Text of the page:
See, you know why they do that now right? All the court happy babies who can't stay on their own two feet. I agree it's |expletive|, but it's a sign of the times. Sad really.

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Postby Brad » Wed Dec 16, 2009 10:58 am

S33 wrote:All the court happy babies who can't stay on their own two feet. I agree it's |expletive|, but it's a sign of the times. Sad really.


You mean everyone in this country with their |expletive| hand out....
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Postby S33 » Wed Dec 16, 2009 11:19 am

Brad wrote:
S33 wrote:All the court happy babies who can't stay on their own two feet. I agree it's |expletive|, but it's a sign of the times. Sad really.


You mean everyone in this country with their |expletive| hand out....


Yes, those people.

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Postby StreetsOfOmaha » Wed Dec 16, 2009 12:46 pm

D'Shawn, I love the 'meter maid' idea for enforcement. What chaps my |expletive| the most is the laissez-faire attitude of local authorities. There needs to be a much better plan.

I'll definitely be reporting a few problems to the city. Walking home from the bus stop on St. Mary's yesterday, just two blocks, there was not a single sidewalk cleared. I felt like I was trekking the Yukon in 6-foot high snow drifts covered in ice.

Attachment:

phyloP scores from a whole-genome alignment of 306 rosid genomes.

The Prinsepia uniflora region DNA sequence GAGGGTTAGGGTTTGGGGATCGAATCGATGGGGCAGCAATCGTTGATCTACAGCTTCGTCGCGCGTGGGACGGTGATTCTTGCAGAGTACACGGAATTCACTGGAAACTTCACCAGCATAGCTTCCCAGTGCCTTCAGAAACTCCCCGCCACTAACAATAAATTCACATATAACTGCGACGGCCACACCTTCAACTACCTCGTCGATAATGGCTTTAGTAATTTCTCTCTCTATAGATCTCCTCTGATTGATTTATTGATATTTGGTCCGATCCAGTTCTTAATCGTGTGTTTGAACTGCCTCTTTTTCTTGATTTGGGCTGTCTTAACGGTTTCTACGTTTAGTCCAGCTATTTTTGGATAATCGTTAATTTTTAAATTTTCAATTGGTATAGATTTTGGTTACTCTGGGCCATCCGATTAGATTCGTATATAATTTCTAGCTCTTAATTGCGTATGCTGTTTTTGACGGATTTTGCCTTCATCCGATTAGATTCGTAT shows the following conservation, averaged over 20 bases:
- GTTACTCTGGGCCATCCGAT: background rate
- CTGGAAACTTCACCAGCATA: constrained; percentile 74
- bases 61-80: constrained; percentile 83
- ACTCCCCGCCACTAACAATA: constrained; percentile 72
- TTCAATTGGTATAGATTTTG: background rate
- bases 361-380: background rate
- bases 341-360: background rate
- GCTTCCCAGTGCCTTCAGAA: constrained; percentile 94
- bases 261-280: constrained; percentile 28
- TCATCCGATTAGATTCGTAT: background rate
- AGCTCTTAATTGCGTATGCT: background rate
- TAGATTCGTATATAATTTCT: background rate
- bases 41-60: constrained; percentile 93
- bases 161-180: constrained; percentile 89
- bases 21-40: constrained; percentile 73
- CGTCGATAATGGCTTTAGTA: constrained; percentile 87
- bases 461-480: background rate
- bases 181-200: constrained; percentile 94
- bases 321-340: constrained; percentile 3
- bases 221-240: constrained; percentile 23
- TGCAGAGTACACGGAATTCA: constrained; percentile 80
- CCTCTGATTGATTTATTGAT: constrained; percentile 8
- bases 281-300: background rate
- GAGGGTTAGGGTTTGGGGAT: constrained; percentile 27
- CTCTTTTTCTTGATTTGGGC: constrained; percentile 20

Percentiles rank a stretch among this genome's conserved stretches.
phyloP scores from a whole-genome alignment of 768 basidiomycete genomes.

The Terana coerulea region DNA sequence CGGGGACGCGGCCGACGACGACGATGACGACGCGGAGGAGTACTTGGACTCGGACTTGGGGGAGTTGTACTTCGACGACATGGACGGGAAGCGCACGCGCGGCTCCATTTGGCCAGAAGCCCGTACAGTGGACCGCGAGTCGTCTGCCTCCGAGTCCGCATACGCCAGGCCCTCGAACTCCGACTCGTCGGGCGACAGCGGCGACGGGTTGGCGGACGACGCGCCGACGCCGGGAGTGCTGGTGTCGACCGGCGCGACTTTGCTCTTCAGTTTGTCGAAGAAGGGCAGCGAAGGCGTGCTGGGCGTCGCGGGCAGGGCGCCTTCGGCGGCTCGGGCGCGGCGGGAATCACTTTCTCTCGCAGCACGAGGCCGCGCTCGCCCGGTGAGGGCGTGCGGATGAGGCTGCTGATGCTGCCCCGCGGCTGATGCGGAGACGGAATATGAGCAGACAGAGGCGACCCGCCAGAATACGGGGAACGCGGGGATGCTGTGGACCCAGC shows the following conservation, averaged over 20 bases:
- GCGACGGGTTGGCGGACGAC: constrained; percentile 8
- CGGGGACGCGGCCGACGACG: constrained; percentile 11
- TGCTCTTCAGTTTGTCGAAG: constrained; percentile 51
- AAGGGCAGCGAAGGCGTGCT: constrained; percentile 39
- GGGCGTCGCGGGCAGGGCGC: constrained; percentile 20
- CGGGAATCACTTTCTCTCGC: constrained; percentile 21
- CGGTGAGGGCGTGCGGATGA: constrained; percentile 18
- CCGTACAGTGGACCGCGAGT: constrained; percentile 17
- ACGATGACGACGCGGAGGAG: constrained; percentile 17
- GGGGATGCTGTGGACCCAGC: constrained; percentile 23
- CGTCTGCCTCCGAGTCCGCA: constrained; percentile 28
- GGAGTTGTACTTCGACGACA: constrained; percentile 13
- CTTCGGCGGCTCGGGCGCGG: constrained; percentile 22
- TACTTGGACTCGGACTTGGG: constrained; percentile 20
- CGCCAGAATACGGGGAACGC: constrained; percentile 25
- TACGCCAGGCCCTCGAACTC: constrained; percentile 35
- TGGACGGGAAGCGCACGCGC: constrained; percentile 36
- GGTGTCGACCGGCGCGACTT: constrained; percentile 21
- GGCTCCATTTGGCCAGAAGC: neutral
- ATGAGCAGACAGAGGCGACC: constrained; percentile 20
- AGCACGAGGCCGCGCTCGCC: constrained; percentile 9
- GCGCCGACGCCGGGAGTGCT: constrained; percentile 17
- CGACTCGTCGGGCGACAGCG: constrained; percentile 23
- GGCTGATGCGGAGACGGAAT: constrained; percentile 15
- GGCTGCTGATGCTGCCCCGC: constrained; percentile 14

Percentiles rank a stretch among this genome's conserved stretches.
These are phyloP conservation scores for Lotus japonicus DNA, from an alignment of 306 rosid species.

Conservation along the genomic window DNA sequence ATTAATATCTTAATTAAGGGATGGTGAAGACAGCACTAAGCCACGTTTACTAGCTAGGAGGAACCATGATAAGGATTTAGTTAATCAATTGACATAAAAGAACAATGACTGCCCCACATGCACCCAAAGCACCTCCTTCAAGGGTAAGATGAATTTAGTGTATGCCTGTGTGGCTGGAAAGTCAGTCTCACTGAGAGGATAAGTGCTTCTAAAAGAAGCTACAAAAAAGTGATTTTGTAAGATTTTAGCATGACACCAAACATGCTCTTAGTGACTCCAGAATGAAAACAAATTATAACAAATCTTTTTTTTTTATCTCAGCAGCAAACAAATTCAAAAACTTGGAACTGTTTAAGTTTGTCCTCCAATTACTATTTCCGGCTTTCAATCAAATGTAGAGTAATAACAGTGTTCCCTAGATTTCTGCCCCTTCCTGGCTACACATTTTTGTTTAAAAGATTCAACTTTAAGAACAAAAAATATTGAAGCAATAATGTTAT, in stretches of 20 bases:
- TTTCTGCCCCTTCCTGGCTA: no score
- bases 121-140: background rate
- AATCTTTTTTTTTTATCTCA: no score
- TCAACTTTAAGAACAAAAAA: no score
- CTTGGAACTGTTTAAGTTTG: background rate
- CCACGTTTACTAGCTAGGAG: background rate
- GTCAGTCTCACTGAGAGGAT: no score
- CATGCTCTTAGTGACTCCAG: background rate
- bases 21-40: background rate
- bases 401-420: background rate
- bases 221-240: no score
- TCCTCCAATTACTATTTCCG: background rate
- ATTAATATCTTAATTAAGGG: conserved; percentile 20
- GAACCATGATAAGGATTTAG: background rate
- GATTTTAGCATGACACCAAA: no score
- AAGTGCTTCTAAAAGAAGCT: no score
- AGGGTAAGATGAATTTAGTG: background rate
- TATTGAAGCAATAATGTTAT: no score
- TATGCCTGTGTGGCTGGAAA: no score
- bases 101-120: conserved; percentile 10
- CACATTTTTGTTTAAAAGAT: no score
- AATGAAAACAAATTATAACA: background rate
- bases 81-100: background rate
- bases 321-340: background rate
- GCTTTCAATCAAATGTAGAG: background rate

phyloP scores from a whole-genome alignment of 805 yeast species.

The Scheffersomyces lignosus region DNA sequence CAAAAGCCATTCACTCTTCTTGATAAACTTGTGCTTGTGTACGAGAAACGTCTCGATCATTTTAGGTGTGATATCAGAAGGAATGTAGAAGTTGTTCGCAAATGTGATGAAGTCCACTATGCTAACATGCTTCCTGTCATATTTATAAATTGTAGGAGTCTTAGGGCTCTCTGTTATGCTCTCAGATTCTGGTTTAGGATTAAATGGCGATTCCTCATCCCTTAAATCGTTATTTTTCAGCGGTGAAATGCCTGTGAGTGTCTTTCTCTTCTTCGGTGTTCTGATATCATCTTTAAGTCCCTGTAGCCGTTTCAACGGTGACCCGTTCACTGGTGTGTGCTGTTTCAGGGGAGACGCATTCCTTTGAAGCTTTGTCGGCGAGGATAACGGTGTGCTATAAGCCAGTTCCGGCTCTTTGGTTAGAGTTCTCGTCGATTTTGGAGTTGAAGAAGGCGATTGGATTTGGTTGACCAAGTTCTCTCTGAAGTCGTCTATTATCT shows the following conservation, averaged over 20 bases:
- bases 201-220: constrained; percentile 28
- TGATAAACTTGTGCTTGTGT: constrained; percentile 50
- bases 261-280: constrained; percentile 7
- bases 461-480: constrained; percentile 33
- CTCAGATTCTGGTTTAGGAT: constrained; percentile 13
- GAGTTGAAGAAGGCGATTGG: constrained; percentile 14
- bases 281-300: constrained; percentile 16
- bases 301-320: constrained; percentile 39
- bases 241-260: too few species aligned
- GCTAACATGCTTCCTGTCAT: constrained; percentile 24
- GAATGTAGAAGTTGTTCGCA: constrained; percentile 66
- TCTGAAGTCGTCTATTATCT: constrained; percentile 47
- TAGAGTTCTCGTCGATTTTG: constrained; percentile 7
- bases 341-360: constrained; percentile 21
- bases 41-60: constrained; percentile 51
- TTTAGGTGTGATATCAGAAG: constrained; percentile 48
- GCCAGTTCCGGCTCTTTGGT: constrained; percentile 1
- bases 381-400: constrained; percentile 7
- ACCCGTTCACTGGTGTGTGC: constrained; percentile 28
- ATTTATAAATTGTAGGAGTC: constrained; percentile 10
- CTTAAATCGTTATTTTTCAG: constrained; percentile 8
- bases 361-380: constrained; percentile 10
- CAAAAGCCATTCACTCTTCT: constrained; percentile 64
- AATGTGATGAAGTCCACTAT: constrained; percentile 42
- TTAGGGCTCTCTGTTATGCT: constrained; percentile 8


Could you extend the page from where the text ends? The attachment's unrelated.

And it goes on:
S33. New York City is really NOT that pedestrian "friendly", there are just a LOT of pedestrians. Sure, there is safety in numbers, but the infrastructure is not there. Even New York is trying to change their poor reputation for cyclist and pedestrian safety.
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Postby Brad » Wed Dec 16, 2009 1:00 pm

I just ran to the bank real quick.  The City is still trying to clear sidewalks around Burke High.  They had a full sized tractor, like one you would see building a road, trying to clear a sidewalk and it was spinning its tires.  There is a ton of snow out there in some places.
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Postby GetUrban » Wed Dec 16, 2009 9:12 pm

thenewguy wrote:Where this all comes into play is that we, as home owners, have to maintain the sidewalks and the right of way....but they aren't ours to do with what we want.  We can't just plant trees in the right of way, we can't NOT scoop the sidewalks (or risk citation), and we pay to replace or repair parts of the sidewalk that AREN'T EVEN OURS!!  

Something seems just so wrong about being forced to pay for something that isn't mine...and penalized if i don't.


The sidewalks ARE yours, and everyone else's.

If you didn't have to directly pay for sidewalks in the right-of-way adjacent to your property, you just have to pay for them and all the others with additional taxes, unless of course you'd prefer not to have sidewalks at all. Sure it's a drag to pay for them, but most people like to be able to walk in their neighborhood, I think.